I know people on both sides of this debate, and I would love feedback on this. What do you love about homeschooling your children? What's nice about putting them on the bus every day? Do you feel like your homeschooled children get enough social interactions with their peers? What have been the drawbacks of public school--bad habits, peer pressure? I'd love to know. You can leave a comment, or if you have a longer message to contribute, you can email me at jhildebr at gonzaga dot edu.


Corinne said...

I was homeschooled through 8th grade, and my brother was the entire way through. I always said I wouldn't homeschool my children. However, as I'm now able to see the reasons behind that, it's mostly based on my mother and how she handled situations, basically not wanting to get involved with other people. I think, especially now, there are so many ways to get social interaction for your children while homeschooling, the kids aren't as isolated as they once were (as long as you make the effort).
That being said, I'm still unsure. It'll depend where we are, the school district, etc. And honestly? I've been looking forward to the quiet days of them being at school to pursue some of my own dreams. But I'm sure I could do that at the same time... or could I? Obviously rambling and you hit a cord :) Good luck w/ the decision!

Shirley said...

I was bullied at school as well so, I can understand your husband's view point. That said, I chose to send my son to public school. Before preschool he was reading. I taught him to read before school. He was beyond many of his class mates to the point of boredom, which landed him in the hall way doing nothing.

He was ahead because he was born with seizures and his neurologist warned me, "I don't know how this will affect him..." He grew out of the seizures and I went on knowing homeschool may be our option since we can't afford private schooling.

When I pulled him from school, I was terrified. There are laws and the school board rules to deal with. After a whole lot of research, it all came together.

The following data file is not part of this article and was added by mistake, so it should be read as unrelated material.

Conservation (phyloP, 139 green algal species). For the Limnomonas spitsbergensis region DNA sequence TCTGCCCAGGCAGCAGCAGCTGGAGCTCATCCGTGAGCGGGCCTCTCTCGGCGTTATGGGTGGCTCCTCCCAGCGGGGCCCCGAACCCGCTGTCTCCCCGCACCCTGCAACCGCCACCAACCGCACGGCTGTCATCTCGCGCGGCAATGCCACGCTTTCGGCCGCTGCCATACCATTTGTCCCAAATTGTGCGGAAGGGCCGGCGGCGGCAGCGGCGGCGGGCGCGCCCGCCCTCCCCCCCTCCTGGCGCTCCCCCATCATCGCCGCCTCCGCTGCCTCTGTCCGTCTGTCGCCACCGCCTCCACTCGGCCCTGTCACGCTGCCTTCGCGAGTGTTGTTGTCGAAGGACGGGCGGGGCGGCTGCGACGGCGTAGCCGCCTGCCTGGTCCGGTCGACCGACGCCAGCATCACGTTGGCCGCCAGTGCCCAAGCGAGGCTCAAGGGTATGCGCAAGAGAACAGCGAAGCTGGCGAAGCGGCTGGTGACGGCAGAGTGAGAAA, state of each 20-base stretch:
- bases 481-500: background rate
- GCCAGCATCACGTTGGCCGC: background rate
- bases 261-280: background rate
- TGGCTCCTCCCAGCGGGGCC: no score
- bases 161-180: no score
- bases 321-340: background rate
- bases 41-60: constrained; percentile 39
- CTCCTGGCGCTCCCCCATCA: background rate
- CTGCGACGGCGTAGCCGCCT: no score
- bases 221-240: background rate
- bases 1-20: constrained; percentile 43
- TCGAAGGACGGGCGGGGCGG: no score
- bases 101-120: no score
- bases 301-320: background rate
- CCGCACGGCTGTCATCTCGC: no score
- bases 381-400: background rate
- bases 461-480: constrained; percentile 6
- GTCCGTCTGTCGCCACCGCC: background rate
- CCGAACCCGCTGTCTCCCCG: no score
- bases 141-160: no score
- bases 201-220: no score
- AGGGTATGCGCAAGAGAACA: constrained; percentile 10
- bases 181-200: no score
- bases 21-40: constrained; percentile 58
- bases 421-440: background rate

There were other things to think about too. This means my going back to work has been pushed WAAAAY back. Since my husband doesn't want to be with the kids and he is horrible at cleaning, that was left to me.

My husband and I work together on it. If he is better at it than I am he does the lesson for the day. My thing in high school was Spanish and since my husband knows nothing about it, my kids are doing beginning Spanish.

It's just a matter of working together as a team, if you were to do it.

AmandaRaeShelton said...

A couple of things from my point of view... first of all, I am in awe of you for being so sure in your parenting skills. I think that is amazing.

I think homeschool is great, if you are the right person for that. It would be easy (from a lesson point) probably through junior high. Once you get into high school things get a little tougher.

It takes a lot of planning and like Shirley said there are laws that you have to adhere to, papers that have to be filed.

I know there are homeschool groups that meet a few times a month to give kids social interaction. So, the socialization aspect could be worked on, but it is a lot more work on your part than just sending them to school.

I had a great time in the public school system, and like you moved around a LOT. I made great friends, was involved in school sports and activities. There was a lot to choose from.

I personally don't think I can give my kids all they will get from a public school.

Corinne made a good point, what about things you want to do? What about writing? It may sound selfish, but we all ask the question "when is it time for me?" You have given 9 months of pregnancy to each of your boys, plus the time they have been alive. You provide everything they need. You also take care of your hubby. When will it be time for some you time?

If, like Corinne said, you can do it all... then homeschooling is probably a good choice for you. I know that I cannot do it all. I try to do all that I can now and fail. So it's not an option for me.

I don't think this helped at all... LOL